What are the different parts of my surfboard?

And how do they affect my surfing?

Now, a surfboard isn’t quite as basic as ‘just a surfboard’. There are different parts to a surfboard all of which serve a distinct purpose when it comes to your surfing. We will break them down for you below so that you’re a little bit more in the know!

Surfboard Parts Explained


The area at the tip of the surfboard. The nose shape depends on the type of surfboard. High performance surfboards, such as shortboard for example, usually have a pointed nose. Less high performance surfboard generally have a more rounded nose providing more volume, paddling power and stability.


The outline or edges of the surfboard are known as the rails. The curve and thickness of the rails is extremely important to how the surfboard responds when in the water. Sharp rails are unforgiving and designed for experienced riders, nice big, soft, round rails are more forgiving and better suited to beginners.


This is the top part of the surfboard on which you stand. Wax is usually applied to help your feet grip. A traction pad can also be applied on the tail of the surfboard and even the deck for more grip.


This is the end of your surfboard, the rear tip. Similar to the rails the shape of the tail greatly effects the surfboard’s performance. There are many variations in tail shape such as squash (flat), pin (pointed), swallow (W-shaped) and rounded pin (round point). Wide tails provide more stability and control, however this compromises the surfboard manoeuvrability.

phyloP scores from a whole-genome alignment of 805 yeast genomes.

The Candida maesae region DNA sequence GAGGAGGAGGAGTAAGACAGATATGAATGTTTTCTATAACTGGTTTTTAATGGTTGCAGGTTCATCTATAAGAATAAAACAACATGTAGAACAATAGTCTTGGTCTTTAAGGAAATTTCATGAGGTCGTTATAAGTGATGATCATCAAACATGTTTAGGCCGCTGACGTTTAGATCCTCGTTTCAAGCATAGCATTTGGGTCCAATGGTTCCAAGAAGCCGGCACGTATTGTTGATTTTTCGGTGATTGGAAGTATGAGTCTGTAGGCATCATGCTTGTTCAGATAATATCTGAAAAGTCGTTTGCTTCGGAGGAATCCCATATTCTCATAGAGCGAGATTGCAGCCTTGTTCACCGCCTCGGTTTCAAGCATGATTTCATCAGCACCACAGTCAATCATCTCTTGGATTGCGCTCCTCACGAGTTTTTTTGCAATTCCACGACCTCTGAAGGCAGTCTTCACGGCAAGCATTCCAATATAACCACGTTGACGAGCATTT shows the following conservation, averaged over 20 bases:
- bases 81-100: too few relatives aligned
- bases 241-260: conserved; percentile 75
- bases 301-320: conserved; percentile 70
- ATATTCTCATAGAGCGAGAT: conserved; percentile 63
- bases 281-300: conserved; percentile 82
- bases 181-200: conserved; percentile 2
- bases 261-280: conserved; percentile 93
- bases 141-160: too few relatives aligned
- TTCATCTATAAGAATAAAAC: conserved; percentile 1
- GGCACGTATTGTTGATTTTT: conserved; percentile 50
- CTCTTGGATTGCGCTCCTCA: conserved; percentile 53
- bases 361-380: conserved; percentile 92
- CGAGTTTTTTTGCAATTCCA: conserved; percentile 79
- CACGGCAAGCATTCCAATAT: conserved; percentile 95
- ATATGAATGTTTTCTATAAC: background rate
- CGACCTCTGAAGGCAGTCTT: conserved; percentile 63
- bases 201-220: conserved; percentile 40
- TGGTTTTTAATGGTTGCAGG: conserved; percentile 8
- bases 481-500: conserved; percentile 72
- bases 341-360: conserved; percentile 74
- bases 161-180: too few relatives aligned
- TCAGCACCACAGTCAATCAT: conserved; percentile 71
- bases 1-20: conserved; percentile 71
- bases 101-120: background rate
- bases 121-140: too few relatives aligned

This is the underside of your surfboard and by far the most important part. Depending on how much water flows under it and how much friction there is between the surfboard and the water can make a world of difference on how the surfboard goes on a wave. Some surfboards have lots of curve in them from the tail to the nose also known as rocker, they can also have concaves and channels. This all effects how the water flows under the surfboard and through the fins, dictating how the board feels for the surfer riding it.


Located on the underside of the board on the tail. The fins give you drive and direction, without fins your board would spin on the waves face. Surfboards can have between one and five fins, although the most popular setup is currently three fins, also known as the “Thruster”.

How to look after your surfboard?

Here are a few things you can do to prolong the life of your surfboard:

— Keep your surfboard in a board sock, surfboard bag or other type of protective cover when not in use.

— Don’t leave your surfboard in direct sunlight or a hot car. This will melt your wax and, more importantly, damage the foam and glass.

— Make sure you repair all damages/dings straight away or next time you hit the water, your surfboard will waterlog.

— Always clean and redo your wax job every few weeks (if you surf regularly). Last thing you want is a nasty, sandy wax job.

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